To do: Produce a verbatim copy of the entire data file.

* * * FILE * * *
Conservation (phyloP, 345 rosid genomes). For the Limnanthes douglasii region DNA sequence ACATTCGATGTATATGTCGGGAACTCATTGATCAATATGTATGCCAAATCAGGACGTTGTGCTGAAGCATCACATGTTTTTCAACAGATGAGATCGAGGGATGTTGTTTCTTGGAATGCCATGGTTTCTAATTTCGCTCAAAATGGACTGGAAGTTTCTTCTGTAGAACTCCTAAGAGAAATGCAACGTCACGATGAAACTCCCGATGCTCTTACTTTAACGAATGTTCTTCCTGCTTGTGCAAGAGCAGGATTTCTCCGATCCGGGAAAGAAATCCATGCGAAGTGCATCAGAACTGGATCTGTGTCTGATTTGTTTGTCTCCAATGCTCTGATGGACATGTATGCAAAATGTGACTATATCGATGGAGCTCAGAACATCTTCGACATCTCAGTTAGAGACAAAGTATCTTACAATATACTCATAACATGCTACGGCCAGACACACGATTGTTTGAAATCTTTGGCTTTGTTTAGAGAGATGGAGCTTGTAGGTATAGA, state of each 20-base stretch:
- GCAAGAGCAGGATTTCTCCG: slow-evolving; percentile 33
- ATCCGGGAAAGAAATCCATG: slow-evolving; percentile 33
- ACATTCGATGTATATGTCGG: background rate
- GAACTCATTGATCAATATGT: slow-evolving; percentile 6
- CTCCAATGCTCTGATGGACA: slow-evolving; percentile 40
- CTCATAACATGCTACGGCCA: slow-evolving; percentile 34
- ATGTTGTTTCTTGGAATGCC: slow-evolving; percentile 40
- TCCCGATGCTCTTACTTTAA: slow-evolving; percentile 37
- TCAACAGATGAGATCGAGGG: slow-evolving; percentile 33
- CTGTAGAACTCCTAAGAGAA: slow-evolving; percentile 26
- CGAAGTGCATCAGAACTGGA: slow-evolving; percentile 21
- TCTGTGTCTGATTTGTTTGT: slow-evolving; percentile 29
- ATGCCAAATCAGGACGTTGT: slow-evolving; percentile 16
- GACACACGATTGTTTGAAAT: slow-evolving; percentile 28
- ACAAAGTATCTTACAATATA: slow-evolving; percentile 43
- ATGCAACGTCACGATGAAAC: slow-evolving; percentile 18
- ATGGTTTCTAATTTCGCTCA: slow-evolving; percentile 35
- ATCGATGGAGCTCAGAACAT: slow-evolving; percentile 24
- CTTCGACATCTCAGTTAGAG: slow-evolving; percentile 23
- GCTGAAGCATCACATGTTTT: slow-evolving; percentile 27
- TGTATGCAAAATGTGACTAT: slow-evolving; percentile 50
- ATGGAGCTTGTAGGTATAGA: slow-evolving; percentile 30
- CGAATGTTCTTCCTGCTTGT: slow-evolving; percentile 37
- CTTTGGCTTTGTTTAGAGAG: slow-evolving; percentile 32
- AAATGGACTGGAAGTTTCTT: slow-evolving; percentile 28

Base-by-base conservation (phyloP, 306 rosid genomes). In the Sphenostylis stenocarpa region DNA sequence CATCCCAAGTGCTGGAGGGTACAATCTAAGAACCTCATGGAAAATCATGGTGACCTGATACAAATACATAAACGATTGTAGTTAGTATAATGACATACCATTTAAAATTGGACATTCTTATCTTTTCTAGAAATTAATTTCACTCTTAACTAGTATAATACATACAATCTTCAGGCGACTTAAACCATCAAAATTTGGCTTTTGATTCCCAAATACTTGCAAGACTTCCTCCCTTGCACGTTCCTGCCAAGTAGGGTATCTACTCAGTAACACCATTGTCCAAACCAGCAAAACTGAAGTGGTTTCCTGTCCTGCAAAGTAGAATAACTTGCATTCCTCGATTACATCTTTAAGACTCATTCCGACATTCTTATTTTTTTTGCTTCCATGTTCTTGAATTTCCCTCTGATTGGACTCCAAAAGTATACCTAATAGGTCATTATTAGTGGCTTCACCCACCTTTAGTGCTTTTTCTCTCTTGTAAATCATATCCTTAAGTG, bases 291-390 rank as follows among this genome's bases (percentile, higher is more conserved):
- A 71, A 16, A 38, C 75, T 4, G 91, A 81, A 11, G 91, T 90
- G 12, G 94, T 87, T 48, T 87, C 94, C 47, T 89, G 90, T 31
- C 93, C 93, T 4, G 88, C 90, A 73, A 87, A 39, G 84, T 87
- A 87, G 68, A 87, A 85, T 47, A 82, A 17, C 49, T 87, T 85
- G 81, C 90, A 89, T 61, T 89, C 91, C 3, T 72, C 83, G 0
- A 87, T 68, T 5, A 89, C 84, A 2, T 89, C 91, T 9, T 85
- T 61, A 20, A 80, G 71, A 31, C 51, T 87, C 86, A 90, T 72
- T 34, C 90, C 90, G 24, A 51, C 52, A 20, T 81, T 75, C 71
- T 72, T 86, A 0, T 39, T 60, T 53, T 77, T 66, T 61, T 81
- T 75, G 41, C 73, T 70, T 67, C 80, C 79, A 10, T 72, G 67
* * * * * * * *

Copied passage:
Conservation (phyloP, 345 rosid genomes). For the Limnanthes douglasii region DNA sequence ACATTCGATGTATATGTCGGGAACTCATTGATCAATATGTATGCCAAATCAGGACGTTGTGCTGAAGCATCACATGTTTTTCAACAGATGAGATCGAGGGATGTTGTTTCTTGGAATGCCATGGTTTCTAATTTCGCTCAAAATGGACTGGAAGTTTCTTCTGTAGAACTCCTAAGAGAAATGCAACGTCACGATGAAACTCCCGATGCTCTTACTTTAACGAATGTTCTTCCTGCTTGTGCAAGAGCAGGATTTCTCCGATCCGGGAAAGAAATCCATGCGAAGTGCATCAGAACTGGATCTGTGTCTGATTTGTTTGTCTCCAATGCTCTGATGGACATGTATGCAAAATGTGACTATATCGATGGAGCTCAGAACATCTTCGACATCTCAGTTAGAGACAAAGTATCTTACAATATACTCATAACATGCTACGGCCAGACACACGATTGTTTGAAATCTTTGGCTTTGTTTAGAGAGATGGAGCTTGTAGGTATAGA, state of each 20-base stretch:
- GCAAGAGCAGGATTTCTCCG: slow-evolving; percentile 33
- ATCCGGGAAAGAAATCCATG: slow-evolving; percentile 33
- ACATTCGATGTATATGTCGG: background rate
- GAACTCATTGATCAATATGT: slow-evolving; percentile 6
- CTCCAATGCTCTGATGGACA: slow-evolving; percentile 40
- CTCATAACATGCTACGGCCA: slow-evolving; percentile 34
- ATGTTGTTTCTTGGAATGCC: slow-evolving; percentile 40
- TCCCGATGCTCTTACTTTAA: slow-evolving; percentile 37
- TCAACAGATGAGATCGAGGG: slow-evolving; percentile 33
- CTGTAGAACTCCTAAGAGAA: slow-evolving; percentile 26
- CGAAGTGCATCAGAACTGGA: slow-evolving; percentile 21
- TCTGTGTCTGATTTGTTTGT: slow-evolving; percentile 29
- ATGCCAAATCAGGACGTTGT: slow-evolving; percentile 16
- GACACACGATTGTTTGAAAT: slow-evolving; percentile 28
- ACAAAGTATCTTACAATATA: slow-evolving; percentile 43
- ATGCAACGTCACGATGAAAC: slow-evolving; percentile 18
- ATGGTTTCTAATTTCGCTCA: slow-evolving; percentile 35
- ATCGATGGAGCTCAGAACAT: slow-evolving; percentile 24
- CTTCGACATCTCAGTTAGAG: slow-evolving; percentile 23
- GCTGAAGCATCACATGTTTT: slow-evolving; percentile 27
- TGTATGCAAAATGTGACTAT: slow-evolving; percentile 50
- ATGGAGCTTGTAGGTATAGA: slow-evolving; percentile 30
- CGAATGTTCTTCCTGCTTGT: slow-evolving; percentile 37
- CTTTGGCTTTGTTTAGAGAG: slow-evolving; percentile 32
- AAATGGACTGGAAGTTTCTT: slow-evolving; percentile 28

Base-by-base conservation (phyloP, 306 rosid genomes). In the Sphenostylis stenocarpa region DNA sequence CATCCCAAGTGCTGGAGGGTACAATCTAAGAACCTCATGGAAAATCATGGTGACCTGATACAAATACATAAACGATTGTAGTTAGTATAATGACATACCATTTAAAATTGGACATTCTTATCTTTTCTAGAAATTAATTTCACTCTTAACTAGTATAATACATACAATCTTCAGGCGACTTAAACCATCAAAATTTGGCTTTTGATTCCCAAATACTTGCAAGACTTCCTCCCTTGCACGTTCCTGCCAAGTAGGGTATCTACTCAGTAACACCATTGTCCAAACCAGCAAAACTGAAGTGGTTTCCTGTCCTGCAAAGTAGAATAACTTGCATTCCTCGATTACATCTTTAAGACTCATTCCGACATTCTTATTTTTTTTGCTTCCATGTTCTTGAATTTCCCTCTGATTGGACTCCAAAAGTATACCTAATAGGTCATTATTAGTGGCTTCACCCACCTTTAGTGCTTTTTCTCTCTTGTAAATCATATCCTTAAGTG, bases 291-390 rank as follows among this genome's bases (percentile, higher is more conserved):
- A 71, A 16, A 38, C 75, T 4, G 91, A 81, A 11, G 91, T 90
- G 12, G 94, T 87, T 48, T 87, C 94, C 47, T 89, G 90, T 31
- C 93, C 93, T 4, G 88, C 90, A 73, A 87, A 39, G 84, T 87
- A 87, G 68, A 87, A 85, T 47, A 82, A 17, C 49, T 87, T 85
- G 81, C 90, A 89, T 61, T 89, C 91, C 3, T 72, C 83, G 0
- A 87, T 68, T 5, A 89, C 84, A 2, T 89, C 91, T 9, T 85
- T 61, A 20, A 80, G 71, A 31, C 51, T 87, C 86, A 90, T 72
- T 34, C 90, C 90, G 24, A 51, C 52, A 20, T 81, T 75, C 71
- T 72, T 86, A 0, T 39, T 60, T 53, T 77, T 66, T 61, T 81
- T 75, G 41, C 73, T 70, T 67, C 80, C 79, A 10, T 72, G 67